from All Africa
Byline: Dan Wandera
Communities that practice witchcraft or that believe in superstition and religious fanaticism have little chance to progress and fight poverty in the modern economy, an NGO leader has said.
The East African Representative for International Humanist and Ethical Union, Mr Deo Ssekitoleko told a press conference in Luweero last week that religious fanaticism, and superstition had left many people unable to scientifically reason and use their natural abilities to start income generating projects but were waiting for miracles to lift them.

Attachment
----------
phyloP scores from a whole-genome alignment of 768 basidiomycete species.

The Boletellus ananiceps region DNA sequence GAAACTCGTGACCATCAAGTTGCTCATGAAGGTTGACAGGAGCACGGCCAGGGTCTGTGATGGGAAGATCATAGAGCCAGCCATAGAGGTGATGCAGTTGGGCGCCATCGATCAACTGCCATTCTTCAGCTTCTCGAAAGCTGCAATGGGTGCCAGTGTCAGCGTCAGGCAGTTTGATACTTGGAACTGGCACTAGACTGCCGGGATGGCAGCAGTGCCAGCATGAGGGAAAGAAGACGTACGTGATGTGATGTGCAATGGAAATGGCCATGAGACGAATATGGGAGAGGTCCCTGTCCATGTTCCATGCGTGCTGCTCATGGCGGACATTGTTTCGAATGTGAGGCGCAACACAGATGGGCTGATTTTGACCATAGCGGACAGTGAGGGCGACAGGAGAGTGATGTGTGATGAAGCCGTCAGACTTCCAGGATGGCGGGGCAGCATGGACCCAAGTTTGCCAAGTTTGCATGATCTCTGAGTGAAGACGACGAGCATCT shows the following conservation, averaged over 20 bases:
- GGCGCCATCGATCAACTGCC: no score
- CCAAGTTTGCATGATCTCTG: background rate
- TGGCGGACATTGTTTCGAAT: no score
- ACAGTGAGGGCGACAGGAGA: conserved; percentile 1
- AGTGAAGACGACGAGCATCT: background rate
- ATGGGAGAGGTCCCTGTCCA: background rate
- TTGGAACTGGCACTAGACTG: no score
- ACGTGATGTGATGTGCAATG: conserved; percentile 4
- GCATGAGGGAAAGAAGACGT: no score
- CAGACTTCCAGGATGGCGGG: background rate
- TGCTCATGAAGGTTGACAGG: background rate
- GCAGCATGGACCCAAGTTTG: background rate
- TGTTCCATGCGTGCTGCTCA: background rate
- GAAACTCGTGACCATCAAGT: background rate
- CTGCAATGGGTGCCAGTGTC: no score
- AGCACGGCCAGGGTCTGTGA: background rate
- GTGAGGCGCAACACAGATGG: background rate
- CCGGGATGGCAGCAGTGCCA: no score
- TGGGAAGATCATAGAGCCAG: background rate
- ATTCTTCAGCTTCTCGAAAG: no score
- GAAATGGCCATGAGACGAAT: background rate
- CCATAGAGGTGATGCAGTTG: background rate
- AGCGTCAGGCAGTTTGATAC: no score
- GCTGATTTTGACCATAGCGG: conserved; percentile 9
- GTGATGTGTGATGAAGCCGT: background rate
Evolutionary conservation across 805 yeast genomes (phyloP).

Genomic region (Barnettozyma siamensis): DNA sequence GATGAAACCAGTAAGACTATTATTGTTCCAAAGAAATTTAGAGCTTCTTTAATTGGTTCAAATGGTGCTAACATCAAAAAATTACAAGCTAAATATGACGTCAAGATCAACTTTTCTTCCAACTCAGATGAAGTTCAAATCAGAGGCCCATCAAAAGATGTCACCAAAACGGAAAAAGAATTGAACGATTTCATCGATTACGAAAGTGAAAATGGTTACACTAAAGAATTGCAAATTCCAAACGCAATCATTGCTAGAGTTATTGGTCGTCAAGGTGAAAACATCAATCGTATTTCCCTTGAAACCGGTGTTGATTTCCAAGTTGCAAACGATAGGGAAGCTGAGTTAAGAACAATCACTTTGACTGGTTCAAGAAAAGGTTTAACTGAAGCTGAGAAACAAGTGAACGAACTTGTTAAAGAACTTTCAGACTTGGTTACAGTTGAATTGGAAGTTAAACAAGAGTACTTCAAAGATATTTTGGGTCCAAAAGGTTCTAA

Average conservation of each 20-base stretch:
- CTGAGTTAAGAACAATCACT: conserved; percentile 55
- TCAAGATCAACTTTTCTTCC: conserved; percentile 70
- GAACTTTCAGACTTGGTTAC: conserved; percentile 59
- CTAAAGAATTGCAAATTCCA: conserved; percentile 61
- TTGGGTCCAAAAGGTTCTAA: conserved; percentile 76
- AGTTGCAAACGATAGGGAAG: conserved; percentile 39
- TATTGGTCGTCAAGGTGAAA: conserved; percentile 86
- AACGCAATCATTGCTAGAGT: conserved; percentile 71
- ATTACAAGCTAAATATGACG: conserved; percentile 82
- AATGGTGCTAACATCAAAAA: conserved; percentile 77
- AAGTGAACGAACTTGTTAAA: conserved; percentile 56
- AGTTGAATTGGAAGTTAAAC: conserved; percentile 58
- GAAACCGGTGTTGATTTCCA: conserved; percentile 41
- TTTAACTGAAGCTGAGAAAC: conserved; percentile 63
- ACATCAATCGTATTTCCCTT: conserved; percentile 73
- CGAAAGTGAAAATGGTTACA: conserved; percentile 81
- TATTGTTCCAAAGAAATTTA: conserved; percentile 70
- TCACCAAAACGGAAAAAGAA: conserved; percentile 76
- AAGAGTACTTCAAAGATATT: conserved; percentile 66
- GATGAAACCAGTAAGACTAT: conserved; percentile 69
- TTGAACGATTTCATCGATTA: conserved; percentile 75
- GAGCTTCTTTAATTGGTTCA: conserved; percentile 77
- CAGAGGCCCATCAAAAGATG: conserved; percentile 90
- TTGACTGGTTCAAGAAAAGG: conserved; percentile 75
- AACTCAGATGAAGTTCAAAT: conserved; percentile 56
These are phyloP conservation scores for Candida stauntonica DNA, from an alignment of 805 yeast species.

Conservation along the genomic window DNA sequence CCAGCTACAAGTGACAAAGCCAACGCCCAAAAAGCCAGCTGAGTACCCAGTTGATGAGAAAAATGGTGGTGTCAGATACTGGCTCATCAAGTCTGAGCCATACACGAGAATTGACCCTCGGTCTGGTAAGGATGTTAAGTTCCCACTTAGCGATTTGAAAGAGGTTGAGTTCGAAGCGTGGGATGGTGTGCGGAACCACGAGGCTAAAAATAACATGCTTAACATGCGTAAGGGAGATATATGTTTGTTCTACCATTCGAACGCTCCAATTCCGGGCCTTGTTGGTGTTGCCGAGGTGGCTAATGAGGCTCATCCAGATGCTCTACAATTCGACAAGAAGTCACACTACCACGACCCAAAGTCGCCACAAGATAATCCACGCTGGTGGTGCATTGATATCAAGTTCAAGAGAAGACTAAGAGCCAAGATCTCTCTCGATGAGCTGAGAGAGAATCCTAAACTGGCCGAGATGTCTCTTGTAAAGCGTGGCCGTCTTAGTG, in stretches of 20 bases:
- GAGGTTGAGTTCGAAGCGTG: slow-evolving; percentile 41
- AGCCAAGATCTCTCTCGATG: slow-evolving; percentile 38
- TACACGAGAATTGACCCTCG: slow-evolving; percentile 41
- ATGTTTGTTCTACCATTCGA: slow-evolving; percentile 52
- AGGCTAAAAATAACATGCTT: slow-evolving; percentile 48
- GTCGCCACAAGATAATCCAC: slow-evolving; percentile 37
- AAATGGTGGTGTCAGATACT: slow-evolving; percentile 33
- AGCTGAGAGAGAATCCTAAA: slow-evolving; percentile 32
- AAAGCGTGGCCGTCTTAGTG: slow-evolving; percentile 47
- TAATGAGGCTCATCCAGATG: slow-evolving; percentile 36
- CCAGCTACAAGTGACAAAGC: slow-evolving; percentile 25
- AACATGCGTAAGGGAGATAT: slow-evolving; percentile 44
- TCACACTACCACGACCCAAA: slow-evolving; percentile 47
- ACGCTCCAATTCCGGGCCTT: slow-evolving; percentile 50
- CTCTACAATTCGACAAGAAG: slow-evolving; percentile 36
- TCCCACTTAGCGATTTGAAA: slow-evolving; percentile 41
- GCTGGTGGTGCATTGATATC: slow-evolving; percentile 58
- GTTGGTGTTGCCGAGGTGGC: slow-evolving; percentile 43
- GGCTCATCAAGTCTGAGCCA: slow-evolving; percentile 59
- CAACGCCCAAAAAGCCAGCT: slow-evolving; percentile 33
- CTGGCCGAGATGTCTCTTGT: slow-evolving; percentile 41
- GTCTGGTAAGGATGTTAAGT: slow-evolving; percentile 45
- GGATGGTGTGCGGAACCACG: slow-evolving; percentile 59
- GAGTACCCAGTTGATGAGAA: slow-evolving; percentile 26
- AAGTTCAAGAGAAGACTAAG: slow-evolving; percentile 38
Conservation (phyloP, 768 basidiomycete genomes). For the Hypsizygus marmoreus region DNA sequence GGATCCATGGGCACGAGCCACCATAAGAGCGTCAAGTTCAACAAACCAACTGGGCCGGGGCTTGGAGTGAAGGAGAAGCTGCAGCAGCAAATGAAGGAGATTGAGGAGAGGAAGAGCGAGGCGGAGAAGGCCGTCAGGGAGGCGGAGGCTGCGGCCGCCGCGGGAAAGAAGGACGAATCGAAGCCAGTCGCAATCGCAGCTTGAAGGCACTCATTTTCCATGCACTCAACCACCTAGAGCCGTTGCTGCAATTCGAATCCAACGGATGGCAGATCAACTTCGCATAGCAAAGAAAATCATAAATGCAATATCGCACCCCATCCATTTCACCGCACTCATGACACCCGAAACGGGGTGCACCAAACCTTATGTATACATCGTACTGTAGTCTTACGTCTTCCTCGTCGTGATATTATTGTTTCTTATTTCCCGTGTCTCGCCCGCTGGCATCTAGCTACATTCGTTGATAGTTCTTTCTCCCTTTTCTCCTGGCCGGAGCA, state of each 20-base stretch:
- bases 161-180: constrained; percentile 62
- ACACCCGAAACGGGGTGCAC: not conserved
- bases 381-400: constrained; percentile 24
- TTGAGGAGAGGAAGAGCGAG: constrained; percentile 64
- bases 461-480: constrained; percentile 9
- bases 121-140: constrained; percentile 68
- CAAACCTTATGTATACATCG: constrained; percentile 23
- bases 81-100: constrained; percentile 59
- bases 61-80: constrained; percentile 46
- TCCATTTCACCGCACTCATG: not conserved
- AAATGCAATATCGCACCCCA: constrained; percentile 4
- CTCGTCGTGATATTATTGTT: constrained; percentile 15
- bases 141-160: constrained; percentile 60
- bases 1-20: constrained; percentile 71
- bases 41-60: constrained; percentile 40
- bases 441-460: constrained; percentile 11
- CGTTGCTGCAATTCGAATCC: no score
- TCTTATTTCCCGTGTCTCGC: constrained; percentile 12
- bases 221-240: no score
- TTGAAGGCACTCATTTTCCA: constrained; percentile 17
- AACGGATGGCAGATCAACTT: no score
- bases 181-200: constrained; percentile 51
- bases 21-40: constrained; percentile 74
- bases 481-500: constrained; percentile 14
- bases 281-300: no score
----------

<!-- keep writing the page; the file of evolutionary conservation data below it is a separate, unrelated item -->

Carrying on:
"Witchcraft and superstition incapacitate people from free thinking and only enriches the few who have the ability to manipulate others to give in the little they have earned without questioning," Mr Ssekitoleko has said.
The International Humanists and Ethical Union has embarked on a programme to sensitise the youth in schools and communities to abandon belief in witchcraft and superstition.
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